Focusing on the added value required in any marketing communication, some ads have a humor content which provides this value (see below).
Others offer education, while others are disguised as articles that offer some entertainment, for example “apply to the best job in the world” which in fact just advertises a Caribbean island, or “by mistake she sent an x-rated message to her boss” using the “xyz” messaging platform.
But the most powerful, organic customer acquisition approach is content marketing.
Contrary to what many may believe, the Web and current technology did not give birth to this concept. Content marketing has been around for at least since the last century. What recently has changed is greatly enhanced accessibility.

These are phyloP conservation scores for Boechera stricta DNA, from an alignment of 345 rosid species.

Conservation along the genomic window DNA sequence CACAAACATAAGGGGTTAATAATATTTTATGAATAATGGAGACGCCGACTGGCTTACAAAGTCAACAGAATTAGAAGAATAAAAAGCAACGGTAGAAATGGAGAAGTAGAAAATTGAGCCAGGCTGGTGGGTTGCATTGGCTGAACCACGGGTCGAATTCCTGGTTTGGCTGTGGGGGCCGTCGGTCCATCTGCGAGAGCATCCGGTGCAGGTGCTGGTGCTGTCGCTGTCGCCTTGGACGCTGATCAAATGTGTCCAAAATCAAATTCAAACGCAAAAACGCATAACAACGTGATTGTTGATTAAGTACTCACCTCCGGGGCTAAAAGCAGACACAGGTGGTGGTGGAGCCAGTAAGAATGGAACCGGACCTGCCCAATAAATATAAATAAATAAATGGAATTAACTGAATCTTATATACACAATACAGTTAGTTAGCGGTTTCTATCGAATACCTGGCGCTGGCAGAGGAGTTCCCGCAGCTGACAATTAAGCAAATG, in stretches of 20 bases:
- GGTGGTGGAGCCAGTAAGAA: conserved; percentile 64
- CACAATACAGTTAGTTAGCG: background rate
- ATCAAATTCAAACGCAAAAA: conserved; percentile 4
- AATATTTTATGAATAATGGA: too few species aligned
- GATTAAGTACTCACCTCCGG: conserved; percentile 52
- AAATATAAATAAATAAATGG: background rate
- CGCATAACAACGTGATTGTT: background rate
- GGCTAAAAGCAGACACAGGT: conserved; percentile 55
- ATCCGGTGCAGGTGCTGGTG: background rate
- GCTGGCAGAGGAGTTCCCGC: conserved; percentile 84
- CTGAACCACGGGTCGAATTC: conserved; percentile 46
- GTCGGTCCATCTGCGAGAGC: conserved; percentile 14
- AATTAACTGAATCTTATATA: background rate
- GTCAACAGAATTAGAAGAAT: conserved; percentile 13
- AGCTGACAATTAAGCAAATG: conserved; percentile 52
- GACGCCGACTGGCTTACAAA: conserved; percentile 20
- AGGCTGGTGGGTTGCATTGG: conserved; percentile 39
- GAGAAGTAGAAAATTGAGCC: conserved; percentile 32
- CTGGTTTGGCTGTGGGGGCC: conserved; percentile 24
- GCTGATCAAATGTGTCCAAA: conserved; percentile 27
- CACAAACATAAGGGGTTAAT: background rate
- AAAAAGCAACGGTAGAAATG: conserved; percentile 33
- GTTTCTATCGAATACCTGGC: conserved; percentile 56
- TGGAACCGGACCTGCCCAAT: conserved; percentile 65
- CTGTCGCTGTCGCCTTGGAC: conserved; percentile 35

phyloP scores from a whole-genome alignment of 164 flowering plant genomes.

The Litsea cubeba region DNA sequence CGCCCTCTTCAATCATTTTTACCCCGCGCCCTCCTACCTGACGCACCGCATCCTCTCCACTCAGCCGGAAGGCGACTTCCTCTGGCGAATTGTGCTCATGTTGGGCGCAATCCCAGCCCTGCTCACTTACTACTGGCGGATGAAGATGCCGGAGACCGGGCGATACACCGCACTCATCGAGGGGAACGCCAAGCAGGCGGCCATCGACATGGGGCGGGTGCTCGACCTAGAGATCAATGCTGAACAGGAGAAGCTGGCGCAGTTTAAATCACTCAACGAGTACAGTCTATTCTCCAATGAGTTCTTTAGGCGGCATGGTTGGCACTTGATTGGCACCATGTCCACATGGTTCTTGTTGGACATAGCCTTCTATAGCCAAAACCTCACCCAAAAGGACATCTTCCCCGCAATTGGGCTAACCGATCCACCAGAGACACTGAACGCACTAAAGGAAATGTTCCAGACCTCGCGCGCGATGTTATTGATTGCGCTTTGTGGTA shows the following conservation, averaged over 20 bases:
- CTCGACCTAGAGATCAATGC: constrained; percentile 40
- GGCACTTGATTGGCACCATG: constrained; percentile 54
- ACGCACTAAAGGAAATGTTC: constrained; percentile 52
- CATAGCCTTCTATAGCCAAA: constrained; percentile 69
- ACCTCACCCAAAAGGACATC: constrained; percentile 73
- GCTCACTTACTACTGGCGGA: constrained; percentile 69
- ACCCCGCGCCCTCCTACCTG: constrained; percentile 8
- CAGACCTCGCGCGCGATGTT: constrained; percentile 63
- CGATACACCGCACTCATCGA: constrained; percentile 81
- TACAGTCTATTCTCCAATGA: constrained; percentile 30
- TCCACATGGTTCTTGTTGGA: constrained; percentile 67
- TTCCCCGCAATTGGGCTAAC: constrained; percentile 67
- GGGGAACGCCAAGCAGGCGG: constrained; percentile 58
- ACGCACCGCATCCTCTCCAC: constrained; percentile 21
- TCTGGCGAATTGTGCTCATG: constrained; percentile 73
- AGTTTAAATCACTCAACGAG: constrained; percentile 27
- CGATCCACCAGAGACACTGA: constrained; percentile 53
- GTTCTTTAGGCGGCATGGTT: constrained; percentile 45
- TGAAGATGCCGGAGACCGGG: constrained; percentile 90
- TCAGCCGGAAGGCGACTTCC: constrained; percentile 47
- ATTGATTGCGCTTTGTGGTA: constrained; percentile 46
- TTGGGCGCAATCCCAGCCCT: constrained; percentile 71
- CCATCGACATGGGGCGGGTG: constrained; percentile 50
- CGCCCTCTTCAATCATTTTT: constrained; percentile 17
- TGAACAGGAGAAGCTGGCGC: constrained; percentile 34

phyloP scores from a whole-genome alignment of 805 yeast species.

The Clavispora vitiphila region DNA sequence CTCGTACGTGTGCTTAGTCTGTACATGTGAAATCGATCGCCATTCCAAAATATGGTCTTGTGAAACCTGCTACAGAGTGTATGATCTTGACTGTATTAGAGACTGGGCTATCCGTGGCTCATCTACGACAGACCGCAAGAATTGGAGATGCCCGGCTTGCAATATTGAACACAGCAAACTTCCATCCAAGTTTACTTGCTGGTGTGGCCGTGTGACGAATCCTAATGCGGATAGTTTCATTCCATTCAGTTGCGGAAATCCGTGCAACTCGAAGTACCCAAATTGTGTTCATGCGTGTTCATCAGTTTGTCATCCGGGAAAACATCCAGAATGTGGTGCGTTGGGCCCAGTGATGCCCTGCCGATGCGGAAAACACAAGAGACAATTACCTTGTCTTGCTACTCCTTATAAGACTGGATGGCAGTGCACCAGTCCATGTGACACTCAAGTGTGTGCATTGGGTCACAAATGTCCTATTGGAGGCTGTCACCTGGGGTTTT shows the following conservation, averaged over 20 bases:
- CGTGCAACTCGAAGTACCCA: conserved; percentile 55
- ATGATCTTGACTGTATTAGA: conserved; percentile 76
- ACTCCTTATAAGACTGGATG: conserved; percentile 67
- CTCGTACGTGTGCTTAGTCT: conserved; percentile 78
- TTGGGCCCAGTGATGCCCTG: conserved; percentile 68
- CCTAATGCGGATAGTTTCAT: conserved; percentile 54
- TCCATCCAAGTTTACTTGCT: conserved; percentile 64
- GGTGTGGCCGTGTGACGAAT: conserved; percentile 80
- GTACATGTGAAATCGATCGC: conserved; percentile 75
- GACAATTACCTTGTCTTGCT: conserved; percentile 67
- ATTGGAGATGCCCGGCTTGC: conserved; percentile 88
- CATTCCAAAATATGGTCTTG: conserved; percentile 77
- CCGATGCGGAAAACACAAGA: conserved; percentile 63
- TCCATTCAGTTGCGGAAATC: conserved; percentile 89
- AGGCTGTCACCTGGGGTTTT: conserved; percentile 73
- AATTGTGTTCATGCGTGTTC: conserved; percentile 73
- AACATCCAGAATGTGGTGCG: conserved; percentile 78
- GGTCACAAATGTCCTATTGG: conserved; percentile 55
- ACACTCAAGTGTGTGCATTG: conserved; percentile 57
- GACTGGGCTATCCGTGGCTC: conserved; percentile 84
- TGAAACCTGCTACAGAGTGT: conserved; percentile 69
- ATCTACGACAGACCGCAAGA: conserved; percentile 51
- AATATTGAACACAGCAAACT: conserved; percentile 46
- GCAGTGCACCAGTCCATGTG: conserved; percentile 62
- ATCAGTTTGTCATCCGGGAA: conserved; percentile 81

The same applies to the “freemium” business model (“ free” and “premium” is a pricing strategy by which a basic product or service is provided freely but money (a premium) is for additional features or services).
Before discussing the future of content marketing, some historical examples of interest to put the above into perspective are described below.
Content Marketing — John Deere
In 1895 John Deere started publishing a magazine named “The Furrow”, the purpose of which was educate famers on how to efficiently manage their crops. It was free and did not promote John Deere products. At the time no television, radio or Internet was available, but printing press technology was just starting and being used all around the world to create and reach out to an audience.